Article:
Stockbridge, MA, August 9, 2013—In conjunction with its new exhibition, “Jarvis Rockwell: Maya, Illusion, and Us;” Norman Rockwell Museum will present an evening with the artist on Thursday, August 15, starting at 5:30 p.m. The son of famed illustrator Norman Rockwell, Jarvis Rockwell will discuss his 60-year career creating diverse and imaginative works, and offer a personal tour of his exhibition on view. The evening talk is free for Museum members, or with regular Museum admission.
On view through October 20, 2013
Jarvis Rockwell: Maya, Illusion, and Us
A singular and visionary image-maker, Jarvis Rockwell, the eldest son of illustrator Norman Rockwell, has forged a path in art that is uniquely his own. “Jarvis Rockwell: Maya, Illusion and Us” reveals the depth and evolution of the artist’s work—from the early portraits and drawings of his youth, to more recent structural works and assemblages. The retrospective includes a documentary on the artist by filmmaker Rachel Victor; and selections from Rockwell’s extensive toy collection, installed on “Maya V,” a vast, whimsical pyramid inspired by Hindu temples and sculptural deities.
About The Artist
For Jarvis Rockwell (born 1932), art has always been integral to life. His father was the nation’s most prominent illustrator, and his mother, Mary Barstow Rockwell, enjoyed drawing, painting, and experimenting with sculpture. At an early age, he began to draw, encouraged by both his parents. Sketching portraits of neighbors and friends in Arlington, Vermont, and taking classes at New York’s Art Students League and National Academy of Design, prepared him for the art assignments he would assume during the Korean War. He went on to study at the Boston Museum School and Los Angeles County Art Institute and has continued his artistic explorations ever since.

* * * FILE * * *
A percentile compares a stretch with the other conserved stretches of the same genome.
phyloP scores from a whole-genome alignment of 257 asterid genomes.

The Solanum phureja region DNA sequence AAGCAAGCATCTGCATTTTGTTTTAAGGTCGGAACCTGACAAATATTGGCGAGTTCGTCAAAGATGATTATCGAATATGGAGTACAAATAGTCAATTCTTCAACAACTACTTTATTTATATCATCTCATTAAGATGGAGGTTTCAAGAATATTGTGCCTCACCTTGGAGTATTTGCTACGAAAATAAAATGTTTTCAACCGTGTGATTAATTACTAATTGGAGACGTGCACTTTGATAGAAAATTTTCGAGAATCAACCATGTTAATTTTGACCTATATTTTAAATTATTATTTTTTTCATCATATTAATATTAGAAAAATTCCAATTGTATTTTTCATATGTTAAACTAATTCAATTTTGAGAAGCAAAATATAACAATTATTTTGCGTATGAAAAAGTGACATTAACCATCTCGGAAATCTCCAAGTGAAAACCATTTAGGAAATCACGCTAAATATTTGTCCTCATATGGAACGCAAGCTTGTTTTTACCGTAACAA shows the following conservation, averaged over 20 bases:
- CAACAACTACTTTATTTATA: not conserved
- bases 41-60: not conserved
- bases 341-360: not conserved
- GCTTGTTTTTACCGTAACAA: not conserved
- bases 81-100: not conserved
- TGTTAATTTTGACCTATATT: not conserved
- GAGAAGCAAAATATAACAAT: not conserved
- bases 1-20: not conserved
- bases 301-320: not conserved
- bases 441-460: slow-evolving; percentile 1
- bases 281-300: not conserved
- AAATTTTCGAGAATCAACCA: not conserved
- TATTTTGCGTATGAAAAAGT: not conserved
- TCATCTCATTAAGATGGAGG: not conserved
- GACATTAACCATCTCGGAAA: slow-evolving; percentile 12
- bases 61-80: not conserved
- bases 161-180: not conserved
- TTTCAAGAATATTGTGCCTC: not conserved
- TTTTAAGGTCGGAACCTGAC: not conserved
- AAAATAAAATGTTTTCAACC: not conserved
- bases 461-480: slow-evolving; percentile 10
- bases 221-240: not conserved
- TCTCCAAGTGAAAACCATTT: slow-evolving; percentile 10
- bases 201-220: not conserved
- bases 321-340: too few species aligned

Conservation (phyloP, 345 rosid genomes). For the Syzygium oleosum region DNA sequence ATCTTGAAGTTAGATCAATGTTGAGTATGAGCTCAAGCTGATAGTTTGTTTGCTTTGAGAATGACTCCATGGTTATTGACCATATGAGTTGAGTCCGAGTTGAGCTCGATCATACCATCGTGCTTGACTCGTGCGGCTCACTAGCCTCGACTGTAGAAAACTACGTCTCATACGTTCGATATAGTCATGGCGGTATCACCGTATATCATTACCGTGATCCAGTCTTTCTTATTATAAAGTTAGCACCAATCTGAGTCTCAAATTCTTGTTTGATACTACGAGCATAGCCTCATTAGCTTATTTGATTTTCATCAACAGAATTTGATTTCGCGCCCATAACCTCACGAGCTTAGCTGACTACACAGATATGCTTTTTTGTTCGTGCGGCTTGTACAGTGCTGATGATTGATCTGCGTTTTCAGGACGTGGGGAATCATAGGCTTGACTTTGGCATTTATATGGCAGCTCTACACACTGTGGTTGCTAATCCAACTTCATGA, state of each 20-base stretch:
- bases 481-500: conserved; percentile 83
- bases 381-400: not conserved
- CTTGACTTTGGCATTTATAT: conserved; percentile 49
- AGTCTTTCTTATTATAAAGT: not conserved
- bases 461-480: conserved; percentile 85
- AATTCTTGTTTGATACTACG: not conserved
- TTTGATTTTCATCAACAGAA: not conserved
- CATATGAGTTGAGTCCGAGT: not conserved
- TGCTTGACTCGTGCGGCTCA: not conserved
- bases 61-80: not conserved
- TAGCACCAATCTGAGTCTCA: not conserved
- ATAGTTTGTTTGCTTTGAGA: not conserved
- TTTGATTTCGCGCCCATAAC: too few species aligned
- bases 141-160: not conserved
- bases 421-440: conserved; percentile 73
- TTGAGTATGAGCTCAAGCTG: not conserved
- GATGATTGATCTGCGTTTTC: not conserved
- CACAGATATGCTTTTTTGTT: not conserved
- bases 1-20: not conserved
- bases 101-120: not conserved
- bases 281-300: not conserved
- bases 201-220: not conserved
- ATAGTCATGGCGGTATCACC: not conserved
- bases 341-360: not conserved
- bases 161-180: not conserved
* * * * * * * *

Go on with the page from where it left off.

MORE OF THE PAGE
His work has been included in several exhibitions, including MASS MoCA and the New Museum of Contemporary Art in New York.
Rockwell began collecting action figures in 1979 and since then his collection has grown by hundreds of pieces per year. The artist finds fascination in mass-produced toys for their diversity of design, the fictional narratives that are established by their random intersections, and by the stories these icons of popular culture have to tell. After a decade of collecting, Rockwell began to create small groupings, articulating the relationships he saw between the figures, and arrange his tableaux in Plexiglas boxes. In 2001 the artist expanded on the concept with “Maya,” a vast toy-embellished pyramid inspired by Hindu temples the artist witnessed during trips to Chennai and Delhi, India. This work “tells the story of us” through the artifacts of commercial culture, reminding us of the society’s deepest longings and aspirations.